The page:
Letter from Israel
Brafman, Ora, Dance Magazine
Editor's note: Journalist and critic Ora Brafman directed the award-winning documentary Bare Feet, a profile of Inbal founder Sara Levi-Tanai.
HAIFA, Israel--When it's time to eulogize a dance company, a string of cliches comes to mind. Even though the phrase is overused, "the end of an era" is the only way to describe the demise of Inbal Dance Theatre, Israel's seminal modern company.
The official notice of Inbal's closure by the Ministry of Culture was never issued out loud. Instead, to lull any opposition, a new entity was formed. The newborn was at first called Inbal Dance Theatre--Ethnic Center. Sounds similar, but the intent and essence is vastly different.
Inbal strove to create a new art form through a dance language that, in the words of founder Sara Levi-Tanai, "drinks from the deep wells of ancient civilizations." The new incarnation, Multi-Disciplinary Ethnic Center--Inbal, is expected to fully clarify its identity and goals by the end of this year. Presumably, its existence will serve as an incentive to artists to plumb their ethnic roots, and provide a stage on which to show the results.
Sara Levi-Tanai was just a girl when the Turks ruled the land of Israel (then Palestine). She lost her mother and sisters during World War I, and was asked by her father to walk the narrow streets of Sefad in the Galilee and beg for food and small change from neighbors. With her powers of survival, rich imagination, intelligence, and optimism, she paved her own way. She was taken to an orphanage and later sent to boarding school in the Shfeya youth village, where she was educated by the best idealistic intellectuals. These were mostly newcomers who got out of Germany in time, recognizing at the first signs the rising power of Hitler's fascist National Socialist Party. Sara received a well-rounded classical education.
Sara, an artist of Yemenite descent, founded Inbal soon after Israel's War of Independence in 1948. She started the company when she was about forty years old. Inbal was the result of Sara's deep yearning to express an array of conflicting inner sentiments. She was educated in and lived in a Western-oriented society and turned to her ethnic heritage relatively late in life. She was drawn to this heritage first out of a romantic notion of the Eastern culture as seen from a European romantic standpoint. Later, when Sara learned more about her roots, she absorbed an appreciation of the writers, poets, and philosophers of the Eastern Diaspora.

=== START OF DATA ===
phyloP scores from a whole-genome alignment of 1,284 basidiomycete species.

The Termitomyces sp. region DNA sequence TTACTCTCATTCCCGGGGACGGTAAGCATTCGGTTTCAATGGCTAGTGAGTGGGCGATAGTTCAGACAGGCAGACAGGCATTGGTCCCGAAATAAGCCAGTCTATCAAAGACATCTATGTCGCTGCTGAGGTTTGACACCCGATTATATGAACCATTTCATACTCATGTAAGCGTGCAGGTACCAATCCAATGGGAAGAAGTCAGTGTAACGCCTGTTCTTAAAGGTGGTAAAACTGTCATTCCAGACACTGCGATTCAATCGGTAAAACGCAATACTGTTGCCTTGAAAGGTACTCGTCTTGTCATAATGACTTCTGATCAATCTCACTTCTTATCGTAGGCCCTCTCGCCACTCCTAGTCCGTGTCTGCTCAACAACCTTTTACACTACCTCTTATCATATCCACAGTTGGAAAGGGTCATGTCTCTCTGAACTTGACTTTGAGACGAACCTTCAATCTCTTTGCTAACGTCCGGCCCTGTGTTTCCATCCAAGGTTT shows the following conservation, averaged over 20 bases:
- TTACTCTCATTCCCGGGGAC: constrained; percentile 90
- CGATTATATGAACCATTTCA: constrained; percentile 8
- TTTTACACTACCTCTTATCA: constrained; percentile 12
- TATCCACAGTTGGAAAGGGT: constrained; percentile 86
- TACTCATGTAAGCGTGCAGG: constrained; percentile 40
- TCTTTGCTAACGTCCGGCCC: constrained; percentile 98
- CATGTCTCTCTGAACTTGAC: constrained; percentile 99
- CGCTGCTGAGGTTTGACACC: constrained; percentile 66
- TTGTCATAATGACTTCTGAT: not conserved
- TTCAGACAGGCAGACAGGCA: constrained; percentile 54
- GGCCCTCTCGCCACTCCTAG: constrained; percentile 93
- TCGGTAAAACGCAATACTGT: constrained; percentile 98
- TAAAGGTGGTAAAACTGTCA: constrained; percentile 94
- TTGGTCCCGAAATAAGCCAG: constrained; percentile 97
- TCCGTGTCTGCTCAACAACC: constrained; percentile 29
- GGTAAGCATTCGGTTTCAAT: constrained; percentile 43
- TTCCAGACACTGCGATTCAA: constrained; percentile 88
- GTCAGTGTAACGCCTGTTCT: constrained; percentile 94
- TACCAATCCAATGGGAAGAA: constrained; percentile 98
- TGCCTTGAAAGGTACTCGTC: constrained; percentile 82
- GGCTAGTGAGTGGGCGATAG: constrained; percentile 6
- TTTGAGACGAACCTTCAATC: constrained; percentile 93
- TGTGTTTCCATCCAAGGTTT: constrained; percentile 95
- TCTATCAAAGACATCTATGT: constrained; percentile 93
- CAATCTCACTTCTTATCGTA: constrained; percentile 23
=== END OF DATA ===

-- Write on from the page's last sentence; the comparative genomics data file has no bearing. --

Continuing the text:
Sara directed secular celebrations in the communal settlements called kibbutzim, and made a career as a kindergarten teacher. As she was never educated in dance and knew little of it, her first exposure occurred when she saw a performance by Gertrude Kraus, one of the few professional dancer-choreographers in Israel prior to independence. Sara's naive approach to dance-theater was unspoiled, for she had the right intuitive urge to form a way of expression incorporating movement, singing, reciting of biblical texts, and original music. This erupted out of her to form a unique manifestation, fresh and colorful at that barren time in our country. Unaffected by fleeting modes, she created her own unique voice unmarred by previous "knowledge."
Jerome Robbins, visiting Israel in 1951 as a young and curious choreographer, encountered Inbal in rehearsals. He was impressed, but realized the company could benefit from serious, methodical schooling. He asked his friend, Anna Sokolow, to work with Inbal. That, and his recommendation to the America-lsrael Fund to support Inbal, made the difference. It enabled the company to adopt professional aspirations, and pay the dancers--a rarity then.
Within a span of a few years, Inbal enjoyed it's "golden age," beginning in the mid-fifties with European tours that lasted months. The highlight was a grand tour under the patronage of Sol Hurok, who in 1957 introduced Inbal to audiences in New York and other major cities. …